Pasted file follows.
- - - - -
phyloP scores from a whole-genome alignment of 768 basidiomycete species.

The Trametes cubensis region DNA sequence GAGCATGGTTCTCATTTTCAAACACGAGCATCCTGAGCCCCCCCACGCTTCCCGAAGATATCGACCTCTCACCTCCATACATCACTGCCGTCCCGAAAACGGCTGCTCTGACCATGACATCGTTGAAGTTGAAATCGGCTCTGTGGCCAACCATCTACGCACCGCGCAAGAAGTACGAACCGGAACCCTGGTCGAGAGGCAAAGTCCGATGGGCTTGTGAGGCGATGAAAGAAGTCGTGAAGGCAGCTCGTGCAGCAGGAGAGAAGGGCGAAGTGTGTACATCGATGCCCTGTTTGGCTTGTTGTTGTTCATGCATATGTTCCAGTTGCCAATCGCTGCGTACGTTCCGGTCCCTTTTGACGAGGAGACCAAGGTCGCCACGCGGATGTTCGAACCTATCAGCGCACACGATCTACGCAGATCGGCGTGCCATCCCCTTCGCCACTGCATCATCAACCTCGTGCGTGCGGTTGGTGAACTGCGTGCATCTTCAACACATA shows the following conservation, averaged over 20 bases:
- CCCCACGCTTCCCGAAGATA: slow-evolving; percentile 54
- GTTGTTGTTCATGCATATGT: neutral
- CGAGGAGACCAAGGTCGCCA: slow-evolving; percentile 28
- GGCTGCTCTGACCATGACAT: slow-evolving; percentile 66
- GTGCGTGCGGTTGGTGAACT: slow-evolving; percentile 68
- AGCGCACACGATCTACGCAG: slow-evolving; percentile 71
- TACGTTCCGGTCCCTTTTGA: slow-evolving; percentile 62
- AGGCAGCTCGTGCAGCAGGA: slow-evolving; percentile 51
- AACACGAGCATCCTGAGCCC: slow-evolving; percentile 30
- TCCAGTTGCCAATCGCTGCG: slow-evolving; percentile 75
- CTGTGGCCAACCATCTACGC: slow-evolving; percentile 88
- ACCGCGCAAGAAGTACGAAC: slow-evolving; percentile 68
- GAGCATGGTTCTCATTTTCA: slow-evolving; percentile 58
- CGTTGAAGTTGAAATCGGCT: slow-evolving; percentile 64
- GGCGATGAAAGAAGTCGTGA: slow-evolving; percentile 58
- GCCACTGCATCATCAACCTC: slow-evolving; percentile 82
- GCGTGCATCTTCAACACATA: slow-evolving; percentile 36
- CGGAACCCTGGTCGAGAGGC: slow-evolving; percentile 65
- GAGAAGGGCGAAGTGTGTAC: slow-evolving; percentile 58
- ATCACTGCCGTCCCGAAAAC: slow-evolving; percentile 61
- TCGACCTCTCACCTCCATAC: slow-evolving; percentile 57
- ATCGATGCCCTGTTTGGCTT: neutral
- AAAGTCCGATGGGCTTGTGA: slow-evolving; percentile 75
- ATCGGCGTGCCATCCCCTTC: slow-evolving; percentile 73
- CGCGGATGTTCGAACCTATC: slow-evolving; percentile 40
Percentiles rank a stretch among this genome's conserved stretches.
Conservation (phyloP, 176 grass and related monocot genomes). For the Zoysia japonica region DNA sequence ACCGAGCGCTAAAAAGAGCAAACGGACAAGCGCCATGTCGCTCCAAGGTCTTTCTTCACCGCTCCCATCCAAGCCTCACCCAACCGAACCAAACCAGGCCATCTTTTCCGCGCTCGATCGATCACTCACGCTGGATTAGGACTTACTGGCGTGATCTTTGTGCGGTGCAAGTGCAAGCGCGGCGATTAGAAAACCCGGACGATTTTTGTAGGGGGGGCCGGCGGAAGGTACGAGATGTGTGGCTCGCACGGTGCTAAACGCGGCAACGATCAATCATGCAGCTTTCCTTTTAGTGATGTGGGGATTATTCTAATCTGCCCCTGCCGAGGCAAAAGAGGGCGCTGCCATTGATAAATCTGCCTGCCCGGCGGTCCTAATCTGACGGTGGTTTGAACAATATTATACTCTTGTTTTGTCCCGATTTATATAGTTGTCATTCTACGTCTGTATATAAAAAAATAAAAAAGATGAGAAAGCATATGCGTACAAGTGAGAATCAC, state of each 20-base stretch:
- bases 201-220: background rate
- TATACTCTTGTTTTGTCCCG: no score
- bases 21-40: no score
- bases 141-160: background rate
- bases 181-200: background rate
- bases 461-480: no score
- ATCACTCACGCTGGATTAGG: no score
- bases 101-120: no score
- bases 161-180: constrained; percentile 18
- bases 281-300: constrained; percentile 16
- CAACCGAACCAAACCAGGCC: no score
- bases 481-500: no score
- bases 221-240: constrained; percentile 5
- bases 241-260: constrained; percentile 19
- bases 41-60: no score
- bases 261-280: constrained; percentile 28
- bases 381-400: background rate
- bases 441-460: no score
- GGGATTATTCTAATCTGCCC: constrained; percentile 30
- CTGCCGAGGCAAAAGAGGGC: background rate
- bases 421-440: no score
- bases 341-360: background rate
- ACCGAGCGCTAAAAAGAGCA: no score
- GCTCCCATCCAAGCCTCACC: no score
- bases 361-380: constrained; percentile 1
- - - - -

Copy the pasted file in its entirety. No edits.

phyloP scores from a whole-genome alignment of 768 basidiomycete species.

The Trametes cubensis region DNA sequence GAGCATGGTTCTCATTTTCAAACACGAGCATCCTGAGCCCCCCCACGCTTCCCGAAGATATCGACCTCTCACCTCCATACATCACTGCCGTCCCGAAAACGGCTGCTCTGACCATGACATCGTTGAAGTTGAAATCGGCTCTGTGGCCAACCATCTACGCACCGCGCAAGAAGTACGAACCGGAACCCTGGTCGAGAGGCAAAGTCCGATGGGCTTGTGAGGCGATGAAAGAAGTCGTGAAGGCAGCTCGTGCAGCAGGAGAGAAGGGCGAAGTGTGTACATCGATGCCCTGTTTGGCTTGTTGTTGTTCATGCATATGTTCCAGTTGCCAATCGCTGCGTACGTTCCGGTCCCTTTTGACGAGGAGACCAAGGTCGCCACGCGGATGTTCGAACCTATCAGCGCACACGATCTACGCAGATCGGCGTGCCATCCCCTTCGCCACTGCATCATCAACCTCGTGCGTGCGGTTGGTGAACTGCGTGCATCTTCAACACATA shows the following conservation, averaged over 20 bases:
- CCCCACGCTTCCCGAAGATA: slow-evolving; percentile 54
- GTTGTTGTTCATGCATATGT: neutral
- CGAGGAGACCAAGGTCGCCA: slow-evolving; percentile 28
- GGCTGCTCTGACCATGACAT: slow-evolving; percentile 66
- GTGCGTGCGGTTGGTGAACT: slow-evolving; percentile 68
- AGCGCACACGATCTACGCAG: slow-evolving; percentile 71
- TACGTTCCGGTCCCTTTTGA: slow-evolving; percentile 62
- AGGCAGCTCGTGCAGCAGGA: slow-evolving; percentile 51
- AACACGAGCATCCTGAGCCC: slow-evolving; percentile 30
- TCCAGTTGCCAATCGCTGCG: slow-evolving; percentile 75
- CTGTGGCCAACCATCTACGC: slow-evolving; percentile 88
- ACCGCGCAAGAAGTACGAAC: slow-evolving; percentile 68
- GAGCATGGTTCTCATTTTCA: slow-evolving; percentile 58
- CGTTGAAGTTGAAATCGGCT: slow-evolving; percentile 64
- GGCGATGAAAGAAGTCGTGA: slow-evolving; percentile 58
- GCCACTGCATCATCAACCTC: slow-evolving; percentile 82
- GCGTGCATCTTCAACACATA: slow-evolving; percentile 36
- CGGAACCCTGGTCGAGAGGC: slow-evolving; percentile 65
- GAGAAGGGCGAAGTGTGTAC: slow-evolving; percentile 58
- ATCACTGCCGTCCCGAAAAC: slow-evolving; percentile 61
- TCGACCTCTCACCTCCATAC: slow-evolving; percentile 57
- ATCGATGCCCTGTTTGGCTT: neutral
- AAAGTCCGATGGGCTTGTGA: slow-evolving; percentile 75
- ATCGGCGTGCCATCCCCTTC: slow-evolving; percentile 73
- CGCGGATGTTCGAACCTATC: slow-evolving; percentile 40
Percentiles rank a stretch among this genome's conserved stretches.
Conservation (phyloP, 176 grass and related monocot genomes). For the Zoysia japonica region DNA sequence ACCGAGCGCTAAAAAGAGCAAACGGACAAGCGCCATGTCGCTCCAAGGTCTTTCTTCACCGCTCCCATCCAAGCCTCACCCAACCGAACCAAACCAGGCCATCTTTTCCGCGCTCGATCGATCACTCACGCTGGATTAGGACTTACTGGCGTGATCTTTGTGCGGTGCAAGTGCAAGCGCGGCGATTAGAAAACCCGGACGATTTTTGTAGGGGGGGCCGGCGGAAGGTACGAGATGTGTGGCTCGCACGGTGCTAAACGCGGCAACGATCAATCATGCAGCTTTCCTTTTAGTGATGTGGGGATTATTCTAATCTGCCCCTGCCGAGGCAAAAGAGGGCGCTGCCATTGATAAATCTGCCTGCCCGGCGGTCCTAATCTGACGGTGGTTTGAACAATATTATACTCTTGTTTTGTCCCGATTTATATAGTTGTCATTCTACGTCTGTATATAAAAAAATAAAAAAGATGAGAAAGCATATGCGTACAAGTGAGAATCAC, state of each 20-base stretch:
- bases 201-220: background rate
- TATACTCTTGTTTTGTCCCG: no score
- bases 21-40: no score
- bases 141-160: background rate
- bases 181-200: background rate
- bases 461-480: no score
- ATCACTCACGCTGGATTAGG: no score
- bases 101-120: no score
- bases 161-180: constrained; percentile 18
- bases 281-300: constrained; percentile 16
- CAACCGAACCAAACCAGGCC: no score
- bases 481-500: no score
- bases 221-240: constrained; percentile 5
- bases 241-260: constrained; percentile 19
- bases 41-60: no score
- bases 261-280: constrained; percentile 28
- bases 381-400: background rate
- bases 441-460: no score
- GGGATTATTCTAATCTGCCC: constrained; percentile 30
- CTGCCGAGGCAAAAGAGGGC: background rate
- bases 421-440: no score
- bases 341-360: background rate
- ACCGAGCGCTAAAAAGAGCA: no score
- GCTCCCATCCAAGCCTCACC: no score
- bases 361-380: constrained; percentile 1